The kids have started reading palms because of a book we read at bed time. The book shows a picture of a hand: life line, heart line, head line, happiness line and the line that indicates if you are likely to be eaten by hyenas. The kids have a hard time finding any of their lines, except the hyena one.
Apparently, their days are numbered.
We lie awake at night and listen for cackling laughter.
I show them how to listen to their pulses, fingers pressed into their wrists near the "stringy bone". Their hearts race on, ahead of mine, which lollops along behind them, slowly slowly.
On Saturday, something happened -- something -- and it lolloped lolloped lolloped into the long pause that precedes a faint. The ambulances came, and the fire truck. At one point, there were six men over six feet tall, bent over in my tiny, low-ceiinged bedroom, asking me questions. Sweat poured out of me. The kids huddled on my pillows and stared. It was quite exciting, for them, I think.
Or maybe that's what I wanted to think. "Exciting". Not "scary". Not "the scariest thing they'd ever seen".
I was upset that they might be upset, my upsetedness then upsetting them even more.
And I was embarrassed.
Fainting sounds so Victorian and literary, but really it's ugly-sweaty and ominous, like the scene before the one where the girl in the bikini is eaten by the shark.
The kids were scared, of course. I scared them.
But I'm fine.
"Sometimes, people faint," the doctor said. "You have very low blood pressure. Eat more salt."
There is a little girl in my son's grade two class who is aghast about everything he eats.
"CHEESE STRINGS?" she exclaims. "YOU CAN'T EAT THOSE! Those are ... SALTY!"
Her angst about his cheese strings is genuine. I think she thinks she is saving him from ... well, who knows what? I imagine that in her household, salt is demonized (probably accidentally). Maybe her parents have reason to avoid it. Or maybe they -- like most of us -- just feel so much pressure to eat "right": fresh fruit, fresh vegetables -- eat a rainbow! -- organic everything, no packaged foods, make it perfect so their lives will be perfect, so people will think WE are perfect, so we don't make any mistakes, so everything is OK, so the kids grow up with every cell in balance, and everything we could do, done.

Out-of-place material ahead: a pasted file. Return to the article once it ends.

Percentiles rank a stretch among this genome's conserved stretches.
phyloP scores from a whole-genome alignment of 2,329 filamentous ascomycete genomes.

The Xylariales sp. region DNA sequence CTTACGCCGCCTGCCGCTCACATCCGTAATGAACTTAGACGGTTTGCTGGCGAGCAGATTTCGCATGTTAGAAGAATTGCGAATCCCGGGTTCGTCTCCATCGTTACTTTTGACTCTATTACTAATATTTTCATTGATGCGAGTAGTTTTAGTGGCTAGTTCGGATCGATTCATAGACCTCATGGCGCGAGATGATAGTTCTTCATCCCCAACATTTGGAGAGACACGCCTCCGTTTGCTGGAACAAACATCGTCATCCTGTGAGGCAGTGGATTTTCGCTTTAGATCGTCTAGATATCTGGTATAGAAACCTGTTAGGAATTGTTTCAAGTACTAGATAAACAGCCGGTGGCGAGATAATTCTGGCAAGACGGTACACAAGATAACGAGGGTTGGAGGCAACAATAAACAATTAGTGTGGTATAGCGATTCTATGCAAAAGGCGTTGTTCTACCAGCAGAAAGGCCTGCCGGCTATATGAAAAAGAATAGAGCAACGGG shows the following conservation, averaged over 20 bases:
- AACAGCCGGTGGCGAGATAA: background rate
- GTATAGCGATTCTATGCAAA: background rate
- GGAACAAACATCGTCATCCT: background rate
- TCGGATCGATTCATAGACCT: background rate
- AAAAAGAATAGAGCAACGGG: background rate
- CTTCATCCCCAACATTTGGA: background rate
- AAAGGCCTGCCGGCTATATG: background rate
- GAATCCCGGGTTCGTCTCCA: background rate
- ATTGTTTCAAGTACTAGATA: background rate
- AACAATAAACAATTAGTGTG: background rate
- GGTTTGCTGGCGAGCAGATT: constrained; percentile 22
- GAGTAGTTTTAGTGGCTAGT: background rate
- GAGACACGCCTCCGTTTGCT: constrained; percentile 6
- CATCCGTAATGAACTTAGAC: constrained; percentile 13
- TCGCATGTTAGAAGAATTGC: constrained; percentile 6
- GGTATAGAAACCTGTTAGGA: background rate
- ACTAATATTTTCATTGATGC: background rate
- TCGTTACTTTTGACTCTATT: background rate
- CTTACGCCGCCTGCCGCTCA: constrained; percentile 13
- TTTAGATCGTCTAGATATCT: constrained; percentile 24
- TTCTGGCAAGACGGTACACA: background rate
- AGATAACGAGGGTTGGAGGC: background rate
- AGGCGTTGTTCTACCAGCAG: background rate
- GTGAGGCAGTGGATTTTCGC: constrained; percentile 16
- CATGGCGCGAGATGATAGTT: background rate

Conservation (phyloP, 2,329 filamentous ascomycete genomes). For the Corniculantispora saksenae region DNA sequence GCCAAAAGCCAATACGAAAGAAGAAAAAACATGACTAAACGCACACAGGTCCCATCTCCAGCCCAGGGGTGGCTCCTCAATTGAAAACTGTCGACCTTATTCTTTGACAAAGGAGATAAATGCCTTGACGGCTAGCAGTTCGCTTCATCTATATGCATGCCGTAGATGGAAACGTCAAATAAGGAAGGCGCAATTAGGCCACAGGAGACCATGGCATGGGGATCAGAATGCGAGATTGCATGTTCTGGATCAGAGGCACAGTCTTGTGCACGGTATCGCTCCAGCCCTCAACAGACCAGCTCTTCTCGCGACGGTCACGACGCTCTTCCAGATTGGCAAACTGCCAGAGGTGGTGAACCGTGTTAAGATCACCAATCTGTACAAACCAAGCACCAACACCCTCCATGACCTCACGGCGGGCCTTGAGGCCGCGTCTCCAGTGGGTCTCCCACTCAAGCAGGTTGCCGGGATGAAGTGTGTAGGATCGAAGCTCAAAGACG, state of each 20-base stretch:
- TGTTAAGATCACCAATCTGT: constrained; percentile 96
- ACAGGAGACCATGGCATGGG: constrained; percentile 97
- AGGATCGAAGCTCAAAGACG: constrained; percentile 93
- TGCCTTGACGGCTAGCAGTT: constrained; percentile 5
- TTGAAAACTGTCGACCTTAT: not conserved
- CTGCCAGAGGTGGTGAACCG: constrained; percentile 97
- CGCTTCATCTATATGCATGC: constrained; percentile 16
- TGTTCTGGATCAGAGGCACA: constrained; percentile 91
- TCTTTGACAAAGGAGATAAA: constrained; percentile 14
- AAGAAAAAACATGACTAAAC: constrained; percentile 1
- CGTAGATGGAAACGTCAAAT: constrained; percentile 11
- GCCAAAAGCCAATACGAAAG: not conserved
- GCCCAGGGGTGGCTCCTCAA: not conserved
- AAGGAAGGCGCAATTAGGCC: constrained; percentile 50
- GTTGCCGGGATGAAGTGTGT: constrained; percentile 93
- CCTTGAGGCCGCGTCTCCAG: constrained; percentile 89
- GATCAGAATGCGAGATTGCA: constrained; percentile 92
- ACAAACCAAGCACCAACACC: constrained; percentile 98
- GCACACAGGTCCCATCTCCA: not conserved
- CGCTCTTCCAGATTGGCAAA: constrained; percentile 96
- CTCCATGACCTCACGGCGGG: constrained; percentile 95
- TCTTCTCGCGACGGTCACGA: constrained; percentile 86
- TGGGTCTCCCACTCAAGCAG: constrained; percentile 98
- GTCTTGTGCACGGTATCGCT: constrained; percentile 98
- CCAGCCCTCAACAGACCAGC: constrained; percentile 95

As it happens, my son and I both have perilously low blood pressure and salt is one of the things that keeps us from keeling over regularly.
I think about the girl and her fear of salt. I think about what we do to them, these tiny versions of ourselves, who absorb our fears and mirror them, magnified in ways that only kids can magnify things. "Salt is bad for you," we say, and in their minds, the salt becomes an impossible craggy monster, arms akimbo, reaching for them in the night.
I feel a bit sorry for the girl, afraid of salt. And my son, afraid of most other things. I feel sorry for her, but at the same time, I'm so annoyed.
"Tell her to eat her own lunch," I sigh. "Tell her to look away if it bothers her so much."
He stops eating cheese strings. They come home in his lunch bag, flattened and sad.
My son is going fishing today for the first time. He's worried. (I'm allergic to fish.) He's scared he's going to have to EAT fish. And then what?
Well, I say. YOU can actually eat fish. Fish is good for you. You SHOULD eat fish. Omega-3 fatty acids! They'll make you smart.
I don't really do that, he says. Eat fish.
I think about how we give our kids so much: toys and love and food and shelter and all our fears, wrapped up like beautiful gifts in fancy foil paper, the ribbon piled up on top like a wild rainbow of love.
My son is scared of fish.
My son is scared of my death, which he sees as imminent. So much danger! Fish everywhere, not to mention fainting.
The ambulances didn't help, of course.
We try so hard. We teach them how to be kind, how to be brave, how to do math, how to spell, how to climb mountains.
We teach them how to be afraid.
Don't worry, I want to say, everything is going to be fine.
But then, if it isn't, am I a liar?
I'm very prone to believing things that ought to not be believable: Palm reading. The Ouija board. Superstions. The luck inherent in certain numbers. Karma.
When I was a young adult, I had my palm read. My life line is criss-crossed heavily on one end, then has two smooth lines extending across the flesh of my hand, ending again in criss-crossing. The palm-reader said this meant I would struggle with my health for a number of years, then have smooth sailing for a good long time, before I again began to struggle and die. The "smooth sailing" part stuck with me. Every time something happens now, I think, Oh, I guess that is the end of the smooth sailing.
They can't all be accurate, says my logical brain. But still...
The Ouija board said I would have 13 children and die at 63 after marrying someone whose initials were BS. It turned out that my marriage was kind of BS, so maybe there is something to be said for Ouija boards, after all.
I only had two kids.
And the sailing really never has been particularly smooth.